How Does Your Marital Garden Grow?

How Does Your Marital Garden Grow?
by Lee Raffel

Let’s consider your marriage is like a garden. As in nature, how do you begin? What kind of soil do you need? What sort of seeds will you plant? What will your crop look like at harvest time? What special helpers are required to make your garden grow so that you can enjoy it?

You might smile and say, "Of course, you need good soil, water, fertilizer, sun and tender loving care to make my garden grow." But what would happen perchance, if you planted your seeds in a toxic field? Will there be a harvest? And if so what will that look like? By this time you are probably laughing, "No question about it," you say, "Plants shrivel and wither and don’t bear fruit when the soil is contaminated."

Marital gardens fare no better if the field is not properly nourished and tended. Prior to marriage it is only natural to have dreams of a harmonious relationship. You wish for a coupling based on mutual loyalty, respect, compassion and trust. Newly married couples assume their mutual love is all that is required to ensure a perfect marriage.

I would urge you to be aware, however, of how quickly your marital garden can become contaminated. Persistent cynicism, blame, criticism and negativity are particularly dangerous to the integrity of your marriage. Life being so daily, it is often difficult to keep romance alive once the reality of your individual differences sets in.

How did you expect you would handle disagreements? Did you expect you and your mate would essentially agree to agree? Did you think that your differences would be handled politely and quickly? Had you thought about the fallout of hurt feelings if your misbegotten efforts went astray? I pose these questions because so many partners are essentially unprepared to manage their arguments in a constructive manner.

As a marriage and family therapist for the past 30 years, I’ve seen spouses who can have respectful discussions, but few mates are adequately prepared to cooperatively manage heated arguments that endlessly go nowhere. Inevitably, resentment builds when individual differences are put to the test. Differences of opinion can unexpectedly erupt into unseemly discussions that lead to rude arguments that over time damage a loving relationship. And suddenly your precious relationship is at risk as conflict mounts. Like weeds that inevitably sprout in the morning, wisdom requires that you don’t destroy the worth of your marital garden in an effort to prove that you are not at fault, that you know it all and are impervious to making a mistake.

In a healthy marriage, it is essential you and your mate be responsible for what you say and do. However, should you and/or your mate react defensively; you are likely to feel attacked, intimidated, overpowered, diminished, and misunderstood. When this happens, I would ask you to look inward and consider what it would be like if your spouse was right and you were right? Are each of you entitled to express your own opinions without being discounted or scapegoated? John Gottman, Ph.D. (Why Marriages Succeed or Fail) suggests that one third of all disagreements are non-negotiable. Without satisfactory closure, no end of mischief is apt to ensue. Unspoken and even spoken resentment can simmer for a while on the back burner, but what happens when it explodes into a damaging bonfire, leaving the couple unprepared to deal with the conflagration?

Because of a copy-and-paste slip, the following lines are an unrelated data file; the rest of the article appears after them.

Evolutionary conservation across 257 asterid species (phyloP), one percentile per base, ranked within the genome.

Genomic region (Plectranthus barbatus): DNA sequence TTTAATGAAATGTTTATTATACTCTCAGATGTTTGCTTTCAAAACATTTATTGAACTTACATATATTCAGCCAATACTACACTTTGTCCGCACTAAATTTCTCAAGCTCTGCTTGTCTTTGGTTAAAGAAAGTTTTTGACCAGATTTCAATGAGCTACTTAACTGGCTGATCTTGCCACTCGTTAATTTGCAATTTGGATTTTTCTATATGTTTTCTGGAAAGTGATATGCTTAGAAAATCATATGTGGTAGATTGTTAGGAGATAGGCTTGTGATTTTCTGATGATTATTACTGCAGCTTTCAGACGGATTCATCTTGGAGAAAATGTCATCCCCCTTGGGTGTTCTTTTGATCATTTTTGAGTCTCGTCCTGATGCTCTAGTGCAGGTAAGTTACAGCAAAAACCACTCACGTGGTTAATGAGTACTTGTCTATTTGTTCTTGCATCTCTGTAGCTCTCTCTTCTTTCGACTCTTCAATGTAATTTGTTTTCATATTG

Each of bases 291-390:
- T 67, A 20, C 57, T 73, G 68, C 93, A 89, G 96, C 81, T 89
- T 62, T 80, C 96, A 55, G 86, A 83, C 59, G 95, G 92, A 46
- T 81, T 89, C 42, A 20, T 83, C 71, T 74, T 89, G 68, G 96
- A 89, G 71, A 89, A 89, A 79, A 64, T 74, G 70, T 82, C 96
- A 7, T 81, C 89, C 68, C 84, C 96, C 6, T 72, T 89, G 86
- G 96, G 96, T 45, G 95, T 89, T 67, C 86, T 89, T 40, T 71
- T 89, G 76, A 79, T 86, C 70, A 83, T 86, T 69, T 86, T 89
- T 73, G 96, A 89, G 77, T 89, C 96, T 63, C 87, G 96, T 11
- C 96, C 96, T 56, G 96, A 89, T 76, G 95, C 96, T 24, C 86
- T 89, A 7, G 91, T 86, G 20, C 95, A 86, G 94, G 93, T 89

My husband, Mark, and I decided early in our marriage to declare "blame" off limits. How would you feel if you did that, too? Personally, I discovered that I felt incredibly lonely when there was no one for me to blame. Only then did I feel obliged to go deeper within. I talked to God and asked for direction. And the answer came as a guiding light: Acceptance. And as I focused on the broader meaning of Acceptance, I understood that I was to have compassion for myself and compassion for my husband, because as God reminded me, "We are all human and that means we are a little lower than the angels."

Hints for Managing Disagreements

Choose a time when you and your partner will not be interrupted.
Turn off the television and radio.
No alcohol permitted.
No vulgarities allowed.
Eat first.
Lower your voice, two octaves.
Beforehand, agree not to interrupt one another.
Focus on one issue at a time.
If you get distracted, stop immediately and go back to original issue.
Blame is not allowed; neither is destructive criticism.
Agree to say, "Stop" if the argument gets heated within five minutes.
If you feel unfinished, agree to reconnect at a convenient time in a day or two.
Be clear about what topics are non-negotiable.
Above all be patient and keep your sense of humor.

Questions for Reflection:

In what ways are you nurturing your marital garden?
What happens when you react defensively with your spouse?
What are you defending against?
How often do you need to be right?
Do you refuse to take responsibility for your part in an argument?
Do you insist on having the last word?
How would you personally change to improve your marital garden?

(Lee Raffel, MSW, a practicing psychotherapist for over 30 years, is the author of Should I Stay Or Go? : How Controlled Separation (CS) Can Save Your Marriage and I Hate Conflict!, is a Licensed Clinical Social Worker and Licensed Marriage and Family Therapist. Lee is a Clinical Member of the American Association for Marriage and Family Therapy, and a Board Certified Diplomate in Psychotherapy and Behavioral Medicine and a Certified Diplomate in Clinical Social Work.)

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